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A British Columbian School of Art

By Charles H. Scott,
Director, Vancouver School of Decorative and Applied Art

The B.C. Teacher - June, 1932
(published by The B.C. Teachers' Federation.)

     RECENT and present controversy regarding education in British Columbia suggests that the time is again opportune for stating the aims and objects of certain schools and curriculea, more particularly perhaps those schools which appear to lie outside the main stream of education. Such a school, for example, as the Vancouver School of Decorative and Applied Arts. The question of cost in this instance need not enter into consideration, since its cost to the taxpayers of Vancouver is not $6500 per annum; a negligible sum compared to the benefits received.
     The Vancouver School of Decorative and Applied Arts is a school for those who show marked ability in drawing and design. It is definitely a vocational school and is the only school in British Columbia offering an art course comparable to the older art schools of the continent and Europe. The school is open to any person who has completed the regular course of the High School or has reached the age of sixteen years. The school offers a four years' course leading to the Diploma in the Department of Drawing and Painting or Design and Decorative Art. The work of the first two years provides the student with a background of sound art education which can be used to great advantage in those occupational pursuits where drawing and design plays a large part. Subjects on the curriculum in the first and second years include: Drawing, Design and Colour Harmony, Pictorial Composition, Commercial Art, Lettering, Architecture and Modelling. Upon completion of the second year the student is free to specialize in the Department of Drawing and Painting or Design and Decorative Arts. The Department of Drawing and Painting offers the necessary training for those students who intend to become illustrators, painters of portraits, of landscape, of the figure, or commercial artists. The Department of Design and Decorative Arts is a training ground for those others who wish to pursue one of the many branches of Design and Crafts. The curriculum of this department is built around design and includes such tributary subjects as Drawing from the figure, from plant, bird and animal forms, historic ornament, Architectural Design, Commercial Art, Lettering and Illumination, Colour Harmony, Interior Decoration, and the crafts of Pottery, Needlework, Embroidery and Leatherwork. The Diploma of the School in Drawing and Painting, or in Design and Decorative Arts, together with the necessary Normal School Teacher training, is considered by the Department of Education as the requisite qualification for those who desire to become Art teachers in Public and High Schools.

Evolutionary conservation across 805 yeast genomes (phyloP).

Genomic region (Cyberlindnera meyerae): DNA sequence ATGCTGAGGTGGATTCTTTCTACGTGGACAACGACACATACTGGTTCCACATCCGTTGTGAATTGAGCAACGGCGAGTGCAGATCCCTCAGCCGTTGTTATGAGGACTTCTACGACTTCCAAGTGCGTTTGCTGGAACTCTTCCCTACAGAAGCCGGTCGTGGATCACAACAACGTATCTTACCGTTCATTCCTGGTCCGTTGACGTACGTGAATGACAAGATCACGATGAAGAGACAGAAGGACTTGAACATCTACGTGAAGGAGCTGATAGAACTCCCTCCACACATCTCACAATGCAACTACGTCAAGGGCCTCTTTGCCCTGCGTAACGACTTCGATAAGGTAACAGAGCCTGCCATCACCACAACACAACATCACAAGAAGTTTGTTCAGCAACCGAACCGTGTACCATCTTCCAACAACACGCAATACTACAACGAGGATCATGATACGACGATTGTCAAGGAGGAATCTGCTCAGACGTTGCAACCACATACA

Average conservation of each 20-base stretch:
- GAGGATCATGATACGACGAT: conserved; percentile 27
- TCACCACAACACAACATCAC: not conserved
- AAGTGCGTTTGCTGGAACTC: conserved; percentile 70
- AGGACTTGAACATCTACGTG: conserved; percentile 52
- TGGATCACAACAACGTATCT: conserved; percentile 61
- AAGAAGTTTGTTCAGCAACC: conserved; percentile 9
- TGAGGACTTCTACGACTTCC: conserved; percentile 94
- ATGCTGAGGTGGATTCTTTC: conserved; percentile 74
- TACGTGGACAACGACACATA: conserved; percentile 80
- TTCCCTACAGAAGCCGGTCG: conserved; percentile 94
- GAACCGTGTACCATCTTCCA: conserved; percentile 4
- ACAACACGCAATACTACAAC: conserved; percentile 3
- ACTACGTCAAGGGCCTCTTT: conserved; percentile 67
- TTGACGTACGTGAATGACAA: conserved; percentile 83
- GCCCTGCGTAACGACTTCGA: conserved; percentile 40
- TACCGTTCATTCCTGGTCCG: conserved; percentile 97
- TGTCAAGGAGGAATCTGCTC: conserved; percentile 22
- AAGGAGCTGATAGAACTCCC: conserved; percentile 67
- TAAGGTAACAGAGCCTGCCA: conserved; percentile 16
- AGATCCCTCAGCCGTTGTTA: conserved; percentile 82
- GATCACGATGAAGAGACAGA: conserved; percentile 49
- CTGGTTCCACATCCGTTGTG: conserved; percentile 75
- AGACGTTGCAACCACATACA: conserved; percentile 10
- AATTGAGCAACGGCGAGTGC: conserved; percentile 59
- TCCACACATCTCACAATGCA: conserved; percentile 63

The Vancouver School of Decorative and Applied Arts is recognized as one of the principal Art schools in Canada and is valued for the creative quality of the work done by its students. In this respect it is interesting to note that, in an article on "Canada's National Painters" in the English "Studio" of June, 1932, a critic writing of the progress of Art in Canada states that "the city of Vancouver has, for some years, possessed one of the best and most progressive Art schools in the country." That is a point which British Columbians might well remember when seeking art education either for themselves or their sons and daughters. Despite the reactionary movement, due to economic changes, it is reasonably certain that the vocational school will not merely continue to be, but is likely to increase in value. Such schools function in lieu of the old apprenticeship system and fill a definite present-day industrial need.
     The Vancouver School of Decorative and Applied Arts is a school of considerable benefit to those who follow, or intend to engage in, occupations in which drawing and design play a part. Its curriculum is definitely related to the work of painters and designers, illustrators, commercial artists, engravers, architects, sign writers, photographers, interior decorators, modellers, stone-cutters, printers, teachers, embroiderers, window trimmers, etc., many of whom are entrolled as students.
     In addition to the regular day classes the school offers courses in the evenings and on Saturday morning. The subjects taught in the evening classes are similar to those in the day classes, though necessarily restricted in scope owing to the shorter working hours. The Saturday morning classes, which are held from 10 a.m. to 12 noon, are open to talented children of the senior grades of the elementary and high schools. Fees are charged for all classes offered by the school. The fee for day students is $50 per term, or $100 per annum. The annual day session extends from the middle of September to the middle of June. The annual evening school session is from October 1st till March 31st. Evening school fees vary from $7.50 per session of one evening each week to $15 per session of four evenings each week. The majority of evening classes meet twice a week. The fee for the Saturday morning class is $5 for the term of six months.
     The school issues annually an illustrated prospectus setting forth its aims and objects. This prospectus will be gladly mailed to anyone applying for it at the school office, 590 Hamilton St., Vancouver, B.C.

Clipping provided courtesy of Vancouver Public Library.

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